7 episodes

Original audio drama - Horror, Sci-Fi and Adventure from Columbus, Ohio. Find more on DistressFrequency.com or follow us at @DistressFreq.

Distress Frequency Distress Frequency

    • Science Fiction

Original audio drama - Horror, Sci-Fi and Adventure from Columbus, Ohio. Find more on DistressFrequency.com or follow us at @DistressFreq.

    Downs: The White Ghost

    Downs: The White Ghost

    “She traded her eyes for forbidden knowledge.” 

    When creating the character of Susan Downs, I was looking for something with a strong logline that could carry any story I felt like telling. I wanted something with a supernatural bent, and I was tired of the crime noir stuff I’d been doing before that. She’s appeared in four comic books, a few ashcans, two short films, and now audio fiction. 

    Alycia Yates returns from the movies to portray Susan on radio. I can’t say enough about her performance as the character. She brings a sense of humor to that I think Susan has, but I don’t always get onto the page. She’s an offbeat performer, comfortable with all sorts of wacky stuff, and I could not do this without her. Alycia – thanks.  

    Jenny Key brings the low-key thunder as Emily Exeter, a woman who sold out her friend but didn’t get much out of it. She really communicates the character’s sense of world-weary shame. And much thanks to Tiffany Kiely for stepping in as the White Ghost. She’s a perfect otherworldly presence, and I do believe she could pull out someone’s heart.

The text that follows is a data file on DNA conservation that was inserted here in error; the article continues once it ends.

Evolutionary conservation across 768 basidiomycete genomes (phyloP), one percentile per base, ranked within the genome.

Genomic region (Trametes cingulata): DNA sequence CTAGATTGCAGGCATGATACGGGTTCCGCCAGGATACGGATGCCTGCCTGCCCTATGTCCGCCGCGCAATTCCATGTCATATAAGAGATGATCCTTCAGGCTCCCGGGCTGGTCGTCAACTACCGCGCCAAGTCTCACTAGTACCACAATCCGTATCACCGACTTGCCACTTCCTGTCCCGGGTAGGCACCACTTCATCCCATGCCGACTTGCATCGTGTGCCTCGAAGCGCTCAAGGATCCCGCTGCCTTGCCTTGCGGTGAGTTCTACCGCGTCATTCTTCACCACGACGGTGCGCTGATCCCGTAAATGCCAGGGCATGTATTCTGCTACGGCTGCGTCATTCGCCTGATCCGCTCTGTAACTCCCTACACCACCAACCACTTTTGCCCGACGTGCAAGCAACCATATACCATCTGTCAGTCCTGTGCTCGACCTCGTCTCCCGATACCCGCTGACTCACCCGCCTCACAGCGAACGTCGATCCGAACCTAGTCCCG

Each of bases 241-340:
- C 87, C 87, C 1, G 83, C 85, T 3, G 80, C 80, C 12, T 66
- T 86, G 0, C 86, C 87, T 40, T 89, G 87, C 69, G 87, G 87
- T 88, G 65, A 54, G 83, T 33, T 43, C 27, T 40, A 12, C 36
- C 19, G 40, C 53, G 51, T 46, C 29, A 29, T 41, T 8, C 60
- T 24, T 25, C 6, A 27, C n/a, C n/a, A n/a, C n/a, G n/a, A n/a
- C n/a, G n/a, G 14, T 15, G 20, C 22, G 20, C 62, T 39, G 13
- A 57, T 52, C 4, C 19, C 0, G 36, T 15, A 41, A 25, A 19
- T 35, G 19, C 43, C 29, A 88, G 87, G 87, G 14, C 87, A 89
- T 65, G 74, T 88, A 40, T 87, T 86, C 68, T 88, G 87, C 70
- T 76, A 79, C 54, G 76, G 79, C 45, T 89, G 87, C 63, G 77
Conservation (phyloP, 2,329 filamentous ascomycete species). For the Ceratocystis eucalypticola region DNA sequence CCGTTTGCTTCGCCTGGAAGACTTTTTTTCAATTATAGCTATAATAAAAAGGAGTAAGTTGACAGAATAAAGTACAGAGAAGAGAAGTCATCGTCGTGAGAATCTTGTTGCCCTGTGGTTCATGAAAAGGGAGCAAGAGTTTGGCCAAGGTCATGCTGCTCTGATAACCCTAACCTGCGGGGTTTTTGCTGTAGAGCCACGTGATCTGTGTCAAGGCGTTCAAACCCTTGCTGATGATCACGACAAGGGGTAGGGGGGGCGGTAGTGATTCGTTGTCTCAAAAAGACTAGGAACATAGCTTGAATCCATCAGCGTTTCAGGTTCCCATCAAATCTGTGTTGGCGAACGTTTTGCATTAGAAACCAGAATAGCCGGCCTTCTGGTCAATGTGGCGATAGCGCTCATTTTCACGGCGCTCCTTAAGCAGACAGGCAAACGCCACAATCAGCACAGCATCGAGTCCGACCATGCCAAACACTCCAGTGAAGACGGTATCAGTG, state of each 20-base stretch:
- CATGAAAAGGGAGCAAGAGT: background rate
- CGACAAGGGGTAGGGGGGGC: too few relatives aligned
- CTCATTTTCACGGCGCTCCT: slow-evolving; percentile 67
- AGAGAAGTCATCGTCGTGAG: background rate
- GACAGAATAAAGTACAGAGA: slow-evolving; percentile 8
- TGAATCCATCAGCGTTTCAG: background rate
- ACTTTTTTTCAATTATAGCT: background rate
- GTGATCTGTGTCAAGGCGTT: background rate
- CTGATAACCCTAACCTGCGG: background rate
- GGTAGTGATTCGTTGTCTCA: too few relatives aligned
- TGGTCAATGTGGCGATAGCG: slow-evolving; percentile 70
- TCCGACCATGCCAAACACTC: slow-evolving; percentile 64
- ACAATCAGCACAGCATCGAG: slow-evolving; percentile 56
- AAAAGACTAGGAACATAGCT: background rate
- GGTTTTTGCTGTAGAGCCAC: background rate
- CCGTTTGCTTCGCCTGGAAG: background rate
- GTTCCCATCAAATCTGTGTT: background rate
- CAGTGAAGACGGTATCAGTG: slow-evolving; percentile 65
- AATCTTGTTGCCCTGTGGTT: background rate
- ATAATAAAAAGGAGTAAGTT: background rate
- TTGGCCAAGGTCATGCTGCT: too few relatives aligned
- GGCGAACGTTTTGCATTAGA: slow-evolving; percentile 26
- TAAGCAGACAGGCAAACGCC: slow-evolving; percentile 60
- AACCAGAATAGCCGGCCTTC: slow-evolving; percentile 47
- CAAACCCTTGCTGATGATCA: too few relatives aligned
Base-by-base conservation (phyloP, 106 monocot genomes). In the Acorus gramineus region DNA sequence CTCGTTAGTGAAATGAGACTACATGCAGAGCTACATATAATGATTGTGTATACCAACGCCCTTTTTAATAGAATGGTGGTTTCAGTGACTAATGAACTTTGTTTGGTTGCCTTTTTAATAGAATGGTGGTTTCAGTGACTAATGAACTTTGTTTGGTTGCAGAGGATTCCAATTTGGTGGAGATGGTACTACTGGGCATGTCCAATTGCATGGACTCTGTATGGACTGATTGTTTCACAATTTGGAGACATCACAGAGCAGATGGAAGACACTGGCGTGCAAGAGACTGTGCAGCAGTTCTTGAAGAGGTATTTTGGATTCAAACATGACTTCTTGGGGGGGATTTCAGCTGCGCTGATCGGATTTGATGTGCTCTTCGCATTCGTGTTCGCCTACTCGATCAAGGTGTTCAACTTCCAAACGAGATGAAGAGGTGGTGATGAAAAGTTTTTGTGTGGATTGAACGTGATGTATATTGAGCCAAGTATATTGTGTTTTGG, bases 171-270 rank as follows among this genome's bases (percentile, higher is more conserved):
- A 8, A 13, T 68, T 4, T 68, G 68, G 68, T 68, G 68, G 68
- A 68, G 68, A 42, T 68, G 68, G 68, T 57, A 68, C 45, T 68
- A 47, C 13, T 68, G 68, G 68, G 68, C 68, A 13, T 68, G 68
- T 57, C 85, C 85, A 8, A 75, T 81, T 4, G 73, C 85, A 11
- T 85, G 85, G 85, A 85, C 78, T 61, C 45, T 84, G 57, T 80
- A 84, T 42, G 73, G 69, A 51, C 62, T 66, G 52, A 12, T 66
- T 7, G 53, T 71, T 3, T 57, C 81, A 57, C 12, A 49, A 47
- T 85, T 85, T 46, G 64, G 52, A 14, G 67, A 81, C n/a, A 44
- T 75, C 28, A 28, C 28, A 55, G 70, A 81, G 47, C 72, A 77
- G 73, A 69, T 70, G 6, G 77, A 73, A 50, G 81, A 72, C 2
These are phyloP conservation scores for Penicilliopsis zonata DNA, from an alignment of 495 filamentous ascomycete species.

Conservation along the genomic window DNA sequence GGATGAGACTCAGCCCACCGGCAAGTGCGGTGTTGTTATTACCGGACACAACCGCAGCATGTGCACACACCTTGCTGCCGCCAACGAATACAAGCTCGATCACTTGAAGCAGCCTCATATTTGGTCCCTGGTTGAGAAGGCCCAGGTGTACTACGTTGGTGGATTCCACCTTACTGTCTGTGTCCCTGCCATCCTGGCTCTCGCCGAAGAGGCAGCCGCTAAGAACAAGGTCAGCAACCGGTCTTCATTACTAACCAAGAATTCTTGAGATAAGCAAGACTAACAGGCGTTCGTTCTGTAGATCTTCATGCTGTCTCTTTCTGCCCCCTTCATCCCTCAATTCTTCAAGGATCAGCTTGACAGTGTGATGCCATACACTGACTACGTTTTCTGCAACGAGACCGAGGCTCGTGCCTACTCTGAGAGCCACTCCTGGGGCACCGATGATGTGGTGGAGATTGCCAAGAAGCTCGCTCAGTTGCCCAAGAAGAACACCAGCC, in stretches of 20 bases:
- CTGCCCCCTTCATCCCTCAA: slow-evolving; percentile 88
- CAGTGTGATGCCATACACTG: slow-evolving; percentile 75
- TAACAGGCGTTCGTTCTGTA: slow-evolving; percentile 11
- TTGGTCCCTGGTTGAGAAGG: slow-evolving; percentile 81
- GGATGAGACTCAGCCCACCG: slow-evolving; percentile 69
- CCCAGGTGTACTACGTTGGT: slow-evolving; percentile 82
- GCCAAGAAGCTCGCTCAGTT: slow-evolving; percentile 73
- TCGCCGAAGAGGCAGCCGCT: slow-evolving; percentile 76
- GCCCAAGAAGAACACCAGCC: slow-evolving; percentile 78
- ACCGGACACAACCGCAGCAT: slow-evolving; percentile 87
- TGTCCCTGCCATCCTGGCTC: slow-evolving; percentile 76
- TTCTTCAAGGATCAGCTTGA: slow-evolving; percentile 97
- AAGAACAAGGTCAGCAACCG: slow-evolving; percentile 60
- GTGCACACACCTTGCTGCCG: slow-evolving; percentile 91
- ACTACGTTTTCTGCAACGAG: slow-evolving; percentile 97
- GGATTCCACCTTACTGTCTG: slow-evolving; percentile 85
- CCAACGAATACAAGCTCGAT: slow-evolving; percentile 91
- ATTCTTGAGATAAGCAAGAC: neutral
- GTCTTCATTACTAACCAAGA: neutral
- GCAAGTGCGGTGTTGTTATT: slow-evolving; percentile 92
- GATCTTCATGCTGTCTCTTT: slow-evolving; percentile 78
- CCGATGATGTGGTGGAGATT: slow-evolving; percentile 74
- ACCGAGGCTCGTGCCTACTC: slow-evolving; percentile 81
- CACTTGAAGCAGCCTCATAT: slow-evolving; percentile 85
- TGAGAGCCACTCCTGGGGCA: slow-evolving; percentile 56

This is one of the few Distress Frequency pieces that has anything approaching a happy ending. As Susan says, “Vengeance isn’t my thing.”  

    More Susan Downs 

    Here’s where you can find more Susan Downs: 

    Movie 1: A Voice from the Dead 

    Movie 2: Angel’s Pin 

    Downs Comix on Amazon Kindle


    Hoo boy, this one’s been a long road. 

    This was one of the first ones we recorded, nearly four years ago. In between then and now are at least one round of re-records, a guitar jam session, my grad school program, at least one child, and a pretty steep learning curve with Adobe Audition. I did this one originally in Audacity, then switched to Audition, then lost that version (something about the files opening on a flash drive – don’t ask), then had to mix it all over again.  

    I’m still having a little trouble with the stereo mix on this one – all I can say is I’m sorry. I believe pretty strongly in releasing and moving on to the next thing, but there are definitely some moments I’d like back.  (I mean, I don’t regret them badly enough to mix the damn thing a third time, but you know.)


    This specific story was inspired by two old-time radio shows. First, an obscure 1942 radio show called “Come to the Bank,” by Lights Out. In that story, a fellow learns how to walk through walls but gets stuck in the wall of the bank. Second is the Orson Welles version of “The Count of Monte Cristo.” The main character of “Monte Cristo” is wrongly thrown in jail, makes a daring escape, and takes revenge on the ones that sent him there.   

    Hmmm, now that I’m writing this out, the piece feels a little derivative.